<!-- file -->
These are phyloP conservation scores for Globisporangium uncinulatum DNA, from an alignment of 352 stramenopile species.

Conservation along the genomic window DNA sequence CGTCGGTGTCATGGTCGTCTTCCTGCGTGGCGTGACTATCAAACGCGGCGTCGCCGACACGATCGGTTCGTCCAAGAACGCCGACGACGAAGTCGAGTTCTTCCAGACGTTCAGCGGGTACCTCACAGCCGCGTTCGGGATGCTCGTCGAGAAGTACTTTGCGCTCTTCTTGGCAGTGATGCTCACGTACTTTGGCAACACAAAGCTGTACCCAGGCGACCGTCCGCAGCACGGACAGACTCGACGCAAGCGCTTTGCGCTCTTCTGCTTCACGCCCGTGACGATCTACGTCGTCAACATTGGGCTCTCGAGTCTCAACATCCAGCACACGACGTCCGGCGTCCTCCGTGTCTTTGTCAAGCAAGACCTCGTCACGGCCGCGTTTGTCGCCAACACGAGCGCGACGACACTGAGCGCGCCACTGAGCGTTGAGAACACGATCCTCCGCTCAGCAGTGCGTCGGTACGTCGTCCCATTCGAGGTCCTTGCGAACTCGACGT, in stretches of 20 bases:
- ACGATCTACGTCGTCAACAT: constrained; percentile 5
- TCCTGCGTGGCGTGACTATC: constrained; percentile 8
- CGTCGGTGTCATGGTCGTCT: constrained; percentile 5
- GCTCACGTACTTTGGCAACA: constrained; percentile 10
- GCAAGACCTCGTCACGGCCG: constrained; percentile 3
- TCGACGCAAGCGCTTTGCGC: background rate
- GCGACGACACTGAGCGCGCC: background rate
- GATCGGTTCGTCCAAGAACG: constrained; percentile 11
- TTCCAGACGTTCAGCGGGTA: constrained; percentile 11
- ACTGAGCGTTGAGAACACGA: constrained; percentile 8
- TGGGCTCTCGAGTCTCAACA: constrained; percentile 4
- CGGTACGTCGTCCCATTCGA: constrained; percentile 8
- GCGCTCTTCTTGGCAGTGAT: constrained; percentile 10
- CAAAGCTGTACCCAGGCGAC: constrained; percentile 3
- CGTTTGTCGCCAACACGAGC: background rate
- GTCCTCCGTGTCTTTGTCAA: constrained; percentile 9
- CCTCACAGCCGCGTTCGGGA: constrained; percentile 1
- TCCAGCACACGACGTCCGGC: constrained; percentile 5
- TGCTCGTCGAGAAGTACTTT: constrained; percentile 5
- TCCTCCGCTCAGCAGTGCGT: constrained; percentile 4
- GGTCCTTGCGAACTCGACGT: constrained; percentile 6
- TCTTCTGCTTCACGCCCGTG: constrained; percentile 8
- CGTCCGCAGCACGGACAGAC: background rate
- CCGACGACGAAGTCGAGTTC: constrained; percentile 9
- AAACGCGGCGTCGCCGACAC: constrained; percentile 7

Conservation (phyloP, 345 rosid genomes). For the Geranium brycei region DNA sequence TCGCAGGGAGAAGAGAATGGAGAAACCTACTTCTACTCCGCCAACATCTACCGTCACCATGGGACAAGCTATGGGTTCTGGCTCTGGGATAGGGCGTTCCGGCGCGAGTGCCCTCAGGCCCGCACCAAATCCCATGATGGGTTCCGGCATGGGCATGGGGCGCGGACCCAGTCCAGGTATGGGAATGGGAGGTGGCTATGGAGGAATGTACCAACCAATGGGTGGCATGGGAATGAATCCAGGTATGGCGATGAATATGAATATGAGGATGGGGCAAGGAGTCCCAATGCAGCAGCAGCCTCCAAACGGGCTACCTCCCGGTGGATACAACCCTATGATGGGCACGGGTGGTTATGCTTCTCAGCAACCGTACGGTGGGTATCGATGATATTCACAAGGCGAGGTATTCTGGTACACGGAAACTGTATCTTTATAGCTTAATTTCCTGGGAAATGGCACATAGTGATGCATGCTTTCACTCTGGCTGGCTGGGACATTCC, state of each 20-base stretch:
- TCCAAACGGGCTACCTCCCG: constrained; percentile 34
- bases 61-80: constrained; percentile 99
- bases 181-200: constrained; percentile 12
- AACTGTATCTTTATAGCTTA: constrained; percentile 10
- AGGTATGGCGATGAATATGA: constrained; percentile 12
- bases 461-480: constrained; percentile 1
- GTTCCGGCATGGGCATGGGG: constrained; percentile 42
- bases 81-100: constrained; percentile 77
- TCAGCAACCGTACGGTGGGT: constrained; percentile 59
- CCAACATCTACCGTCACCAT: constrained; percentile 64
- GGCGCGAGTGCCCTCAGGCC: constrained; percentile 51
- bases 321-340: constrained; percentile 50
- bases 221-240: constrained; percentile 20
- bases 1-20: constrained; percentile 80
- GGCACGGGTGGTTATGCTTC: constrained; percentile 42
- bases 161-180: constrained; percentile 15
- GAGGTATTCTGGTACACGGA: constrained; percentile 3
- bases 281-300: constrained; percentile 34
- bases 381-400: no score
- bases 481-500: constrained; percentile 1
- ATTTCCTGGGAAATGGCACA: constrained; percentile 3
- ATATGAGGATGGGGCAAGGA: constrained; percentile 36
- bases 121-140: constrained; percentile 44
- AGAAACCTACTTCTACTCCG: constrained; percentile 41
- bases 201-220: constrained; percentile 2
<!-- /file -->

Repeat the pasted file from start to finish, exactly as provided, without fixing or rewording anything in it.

These are phyloP conservation scores for Globisporangium uncinulatum DNA, from an alignment of 352 stramenopile species.

Conservation along the genomic window DNA sequence CGTCGGTGTCATGGTCGTCTTCCTGCGTGGCGTGACTATCAAACGCGGCGTCGCCGACACGATCGGTTCGTCCAAGAACGCCGACGACGAAGTCGAGTTCTTCCAGACGTTCAGCGGGTACCTCACAGCCGCGTTCGGGATGCTCGTCGAGAAGTACTTTGCGCTCTTCTTGGCAGTGATGCTCACGTACTTTGGCAACACAAAGCTGTACCCAGGCGACCGTCCGCAGCACGGACAGACTCGACGCAAGCGCTTTGCGCTCTTCTGCTTCACGCCCGTGACGATCTACGTCGTCAACATTGGGCTCTCGAGTCTCAACATCCAGCACACGACGTCCGGCGTCCTCCGTGTCTTTGTCAAGCAAGACCTCGTCACGGCCGCGTTTGTCGCCAACACGAGCGCGACGACACTGAGCGCGCCACTGAGCGTTGAGAACACGATCCTCCGCTCAGCAGTGCGTCGGTACGTCGTCCCATTCGAGGTCCTTGCGAACTCGACGT, in stretches of 20 bases:
- ACGATCTACGTCGTCAACAT: constrained; percentile 5
- TCCTGCGTGGCGTGACTATC: constrained; percentile 8
- CGTCGGTGTCATGGTCGTCT: constrained; percentile 5
- GCTCACGTACTTTGGCAACA: constrained; percentile 10
- GCAAGACCTCGTCACGGCCG: constrained; percentile 3
- TCGACGCAAGCGCTTTGCGC: background rate
- GCGACGACACTGAGCGCGCC: background rate
- GATCGGTTCGTCCAAGAACG: constrained; percentile 11
- TTCCAGACGTTCAGCGGGTA: constrained; percentile 11
- ACTGAGCGTTGAGAACACGA: constrained; percentile 8
- TGGGCTCTCGAGTCTCAACA: constrained; percentile 4
- CGGTACGTCGTCCCATTCGA: constrained; percentile 8
- GCGCTCTTCTTGGCAGTGAT: constrained; percentile 10
- CAAAGCTGTACCCAGGCGAC: constrained; percentile 3
- CGTTTGTCGCCAACACGAGC: background rate
- GTCCTCCGTGTCTTTGTCAA: constrained; percentile 9
- CCTCACAGCCGCGTTCGGGA: constrained; percentile 1
- TCCAGCACACGACGTCCGGC: constrained; percentile 5
- TGCTCGTCGAGAAGTACTTT: constrained; percentile 5
- TCCTCCGCTCAGCAGTGCGT: constrained; percentile 4
- GGTCCTTGCGAACTCGACGT: constrained; percentile 6
- TCTTCTGCTTCACGCCCGTG: constrained; percentile 8
- CGTCCGCAGCACGGACAGAC: background rate
- CCGACGACGAAGTCGAGTTC: constrained; percentile 9
- AAACGCGGCGTCGCCGACAC: constrained; percentile 7

Conservation (phyloP, 345 rosid genomes). For the Geranium brycei region DNA sequence TCGCAGGGAGAAGAGAATGGAGAAACCTACTTCTACTCCGCCAACATCTACCGTCACCATGGGACAAGCTATGGGTTCTGGCTCTGGGATAGGGCGTTCCGGCGCGAGTGCCCTCAGGCCCGCACCAAATCCCATGATGGGTTCCGGCATGGGCATGGGGCGCGGACCCAGTCCAGGTATGGGAATGGGAGGTGGCTATGGAGGAATGTACCAACCAATGGGTGGCATGGGAATGAATCCAGGTATGGCGATGAATATGAATATGAGGATGGGGCAAGGAGTCCCAATGCAGCAGCAGCCTCCAAACGGGCTACCTCCCGGTGGATACAACCCTATGATGGGCACGGGTGGTTATGCTTCTCAGCAACCGTACGGTGGGTATCGATGATATTCACAAGGCGAGGTATTCTGGTACACGGAAACTGTATCTTTATAGCTTAATTTCCTGGGAAATGGCACATAGTGATGCATGCTTTCACTCTGGCTGGCTGGGACATTCC, state of each 20-base stretch:
- TCCAAACGGGCTACCTCCCG: constrained; percentile 34
- bases 61-80: constrained; percentile 99
- bases 181-200: constrained; percentile 12
- AACTGTATCTTTATAGCTTA: constrained; percentile 10
- AGGTATGGCGATGAATATGA: constrained; percentile 12
- bases 461-480: constrained; percentile 1
- GTTCCGGCATGGGCATGGGG: constrained; percentile 42
- bases 81-100: constrained; percentile 77
- TCAGCAACCGTACGGTGGGT: constrained; percentile 59
- CCAACATCTACCGTCACCAT: constrained; percentile 64
- GGCGCGAGTGCCCTCAGGCC: constrained; percentile 51
- bases 321-340: constrained; percentile 50
- bases 221-240: constrained; percentile 20
- bases 1-20: constrained; percentile 80
- GGCACGGGTGGTTATGCTTC: constrained; percentile 42
- bases 161-180: constrained; percentile 15
- GAGGTATTCTGGTACACGGA: constrained; percentile 3
- bases 281-300: constrained; percentile 34
- bases 381-400: no score
- bases 481-500: constrained; percentile 1
- ATTTCCTGGGAAATGGCACA: constrained; percentile 3
- ATATGAGGATGGGGCAAGGA: constrained; percentile 36
- bases 121-140: constrained; percentile 44
- AGAAACCTACTTCTACTCCG: constrained; percentile 41
- bases 201-220: constrained; percentile 2